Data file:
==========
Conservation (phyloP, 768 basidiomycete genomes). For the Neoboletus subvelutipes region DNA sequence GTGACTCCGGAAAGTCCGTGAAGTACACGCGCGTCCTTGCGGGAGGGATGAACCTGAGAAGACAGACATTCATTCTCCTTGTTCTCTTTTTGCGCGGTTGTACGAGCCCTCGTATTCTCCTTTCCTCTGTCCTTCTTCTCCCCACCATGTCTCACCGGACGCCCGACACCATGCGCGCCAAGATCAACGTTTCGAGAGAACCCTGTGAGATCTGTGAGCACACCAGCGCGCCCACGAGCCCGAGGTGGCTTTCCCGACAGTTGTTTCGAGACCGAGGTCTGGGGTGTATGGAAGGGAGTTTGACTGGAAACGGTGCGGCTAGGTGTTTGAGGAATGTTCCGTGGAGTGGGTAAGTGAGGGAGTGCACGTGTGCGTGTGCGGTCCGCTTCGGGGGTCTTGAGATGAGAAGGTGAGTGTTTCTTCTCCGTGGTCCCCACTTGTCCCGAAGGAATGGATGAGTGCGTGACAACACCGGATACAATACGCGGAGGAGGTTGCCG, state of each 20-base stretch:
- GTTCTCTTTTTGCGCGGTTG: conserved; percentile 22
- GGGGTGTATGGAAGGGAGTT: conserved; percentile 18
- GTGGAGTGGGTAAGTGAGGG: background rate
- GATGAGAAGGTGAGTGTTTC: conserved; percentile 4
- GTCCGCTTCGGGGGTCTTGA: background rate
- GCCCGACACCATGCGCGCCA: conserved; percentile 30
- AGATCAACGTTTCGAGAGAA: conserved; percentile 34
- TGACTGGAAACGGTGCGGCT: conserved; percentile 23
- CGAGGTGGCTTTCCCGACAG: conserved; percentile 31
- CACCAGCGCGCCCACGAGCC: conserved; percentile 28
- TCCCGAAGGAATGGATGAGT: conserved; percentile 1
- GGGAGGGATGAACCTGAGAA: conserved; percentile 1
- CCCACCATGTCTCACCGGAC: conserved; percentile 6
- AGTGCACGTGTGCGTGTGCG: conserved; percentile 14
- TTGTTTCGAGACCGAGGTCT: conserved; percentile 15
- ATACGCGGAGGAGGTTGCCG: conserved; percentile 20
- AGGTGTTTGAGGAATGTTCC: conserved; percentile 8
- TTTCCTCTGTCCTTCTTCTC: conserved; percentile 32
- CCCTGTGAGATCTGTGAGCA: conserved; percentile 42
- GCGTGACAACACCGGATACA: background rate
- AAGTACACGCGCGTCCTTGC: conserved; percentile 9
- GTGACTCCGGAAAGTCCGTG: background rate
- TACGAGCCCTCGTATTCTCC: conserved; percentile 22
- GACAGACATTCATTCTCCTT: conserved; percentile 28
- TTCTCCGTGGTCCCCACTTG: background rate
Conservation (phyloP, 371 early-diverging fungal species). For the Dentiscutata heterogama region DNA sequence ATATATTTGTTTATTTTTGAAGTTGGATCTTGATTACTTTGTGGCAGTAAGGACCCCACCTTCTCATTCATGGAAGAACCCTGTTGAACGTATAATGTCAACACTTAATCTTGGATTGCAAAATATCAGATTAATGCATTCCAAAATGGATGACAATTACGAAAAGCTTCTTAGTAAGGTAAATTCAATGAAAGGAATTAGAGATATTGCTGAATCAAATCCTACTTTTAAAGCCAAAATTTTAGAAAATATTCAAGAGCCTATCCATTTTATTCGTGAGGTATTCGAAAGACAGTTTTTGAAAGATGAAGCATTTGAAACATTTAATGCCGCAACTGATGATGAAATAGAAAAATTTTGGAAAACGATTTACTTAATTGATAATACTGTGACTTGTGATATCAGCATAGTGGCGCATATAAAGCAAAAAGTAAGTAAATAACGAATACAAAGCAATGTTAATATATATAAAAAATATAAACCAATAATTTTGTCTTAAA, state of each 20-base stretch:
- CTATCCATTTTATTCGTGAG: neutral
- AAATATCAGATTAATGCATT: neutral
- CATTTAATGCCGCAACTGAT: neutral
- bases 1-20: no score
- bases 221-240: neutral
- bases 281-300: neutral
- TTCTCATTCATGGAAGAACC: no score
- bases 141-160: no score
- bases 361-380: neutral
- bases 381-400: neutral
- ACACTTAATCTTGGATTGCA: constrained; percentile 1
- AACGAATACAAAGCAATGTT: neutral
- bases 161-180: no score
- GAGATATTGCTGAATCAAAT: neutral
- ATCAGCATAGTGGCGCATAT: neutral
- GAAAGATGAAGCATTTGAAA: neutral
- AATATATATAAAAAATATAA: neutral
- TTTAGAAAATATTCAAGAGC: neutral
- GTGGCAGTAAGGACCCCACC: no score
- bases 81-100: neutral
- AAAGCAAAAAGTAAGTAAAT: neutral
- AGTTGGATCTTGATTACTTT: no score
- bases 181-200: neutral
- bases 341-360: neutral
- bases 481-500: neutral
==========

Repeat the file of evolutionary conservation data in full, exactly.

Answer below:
Conservation (phyloP, 768 basidiomycete genomes). For the Neoboletus subvelutipes region DNA sequence GTGACTCCGGAAAGTCCGTGAAGTACACGCGCGTCCTTGCGGGAGGGATGAACCTGAGAAGACAGACATTCATTCTCCTTGTTCTCTTTTTGCGCGGTTGTACGAGCCCTCGTATTCTCCTTTCCTCTGTCCTTCTTCTCCCCACCATGTCTCACCGGACGCCCGACACCATGCGCGCCAAGATCAACGTTTCGAGAGAACCCTGTGAGATCTGTGAGCACACCAGCGCGCCCACGAGCCCGAGGTGGCTTTCCCGACAGTTGTTTCGAGACCGAGGTCTGGGGTGTATGGAAGGGAGTTTGACTGGAAACGGTGCGGCTAGGTGTTTGAGGAATGTTCCGTGGAGTGGGTAAGTGAGGGAGTGCACGTGTGCGTGTGCGGTCCGCTTCGGGGGTCTTGAGATGAGAAGGTGAGTGTTTCTTCTCCGTGGTCCCCACTTGTCCCGAAGGAATGGATGAGTGCGTGACAACACCGGATACAATACGCGGAGGAGGTTGCCG, state of each 20-base stretch:
- GTTCTCTTTTTGCGCGGTTG: conserved; percentile 22
- GGGGTGTATGGAAGGGAGTT: conserved; percentile 18
- GTGGAGTGGGTAAGTGAGGG: background rate
- GATGAGAAGGTGAGTGTTTC: conserved; percentile 4
- GTCCGCTTCGGGGGTCTTGA: background rate
- GCCCGACACCATGCGCGCCA: conserved; percentile 30
- AGATCAACGTTTCGAGAGAA: conserved; percentile 34
- TGACTGGAAACGGTGCGGCT: conserved; percentile 23
- CGAGGTGGCTTTCCCGACAG: conserved; percentile 31
- CACCAGCGCGCCCACGAGCC: conserved; percentile 28
- TCCCGAAGGAATGGATGAGT: conserved; percentile 1
- GGGAGGGATGAACCTGAGAA: conserved; percentile 1
- CCCACCATGTCTCACCGGAC: conserved; percentile 6
- AGTGCACGTGTGCGTGTGCG: conserved; percentile 14
- TTGTTTCGAGACCGAGGTCT: conserved; percentile 15
- ATACGCGGAGGAGGTTGCCG: conserved; percentile 20
- AGGTGTTTGAGGAATGTTCC: conserved; percentile 8
- TTTCCTCTGTCCTTCTTCTC: conserved; percentile 32
- CCCTGTGAGATCTGTGAGCA: conserved; percentile 42
- GCGTGACAACACCGGATACA: background rate
- AAGTACACGCGCGTCCTTGC: conserved; percentile 9
- GTGACTCCGGAAAGTCCGTG: background rate
- TACGAGCCCTCGTATTCTCC: conserved; percentile 22
- GACAGACATTCATTCTCCTT: conserved; percentile 28
- TTCTCCGTGGTCCCCACTTG: background rate
Conservation (phyloP, 371 early-diverging fungal species). For the Dentiscutata heterogama region DNA sequence ATATATTTGTTTATTTTTGAAGTTGGATCTTGATTACTTTGTGGCAGTAAGGACCCCACCTTCTCATTCATGGAAGAACCCTGTTGAACGTATAATGTCAACACTTAATCTTGGATTGCAAAATATCAGATTAATGCATTCCAAAATGGATGACAATTACGAAAAGCTTCTTAGTAAGGTAAATTCAATGAAAGGAATTAGAGATATTGCTGAATCAAATCCTACTTTTAAAGCCAAAATTTTAGAAAATATTCAAGAGCCTATCCATTTTATTCGTGAGGTATTCGAAAGACAGTTTTTGAAAGATGAAGCATTTGAAACATTTAATGCCGCAACTGATGATGAAATAGAAAAATTTTGGAAAACGATTTACTTAATTGATAATACTGTGACTTGTGATATCAGCATAGTGGCGCATATAAAGCAAAAAGTAAGTAAATAACGAATACAAAGCAATGTTAATATATATAAAAAATATAAACCAATAATTTTGTCTTAAA, state of each 20-base stretch:
- CTATCCATTTTATTCGTGAG: neutral
- AAATATCAGATTAATGCATT: neutral
- CATTTAATGCCGCAACTGAT: neutral
- bases 1-20: no score
- bases 221-240: neutral
- bases 281-300: neutral
- TTCTCATTCATGGAAGAACC: no score
- bases 141-160: no score
- bases 361-380: neutral
- bases 381-400: neutral
- ACACTTAATCTTGGATTGCA: constrained; percentile 1
- AACGAATACAAAGCAATGTT: neutral
- bases 161-180: no score
- GAGATATTGCTGAATCAAAT: neutral
- ATCAGCATAGTGGCGCATAT: neutral
- GAAAGATGAAGCATTTGAAA: neutral
- AATATATATAAAAAATATAA: neutral
- TTTAGAAAATATTCAAGAGC: neutral
- GTGGCAGTAAGGACCCCACC: no score
- bases 81-100: neutral
- AAAGCAAAAAGTAAGTAAAT: neutral
- AGTTGGATCTTGATTACTTT: no score
- bases 181-200: neutral
- bases 341-360: neutral
- bases 481-500: neutral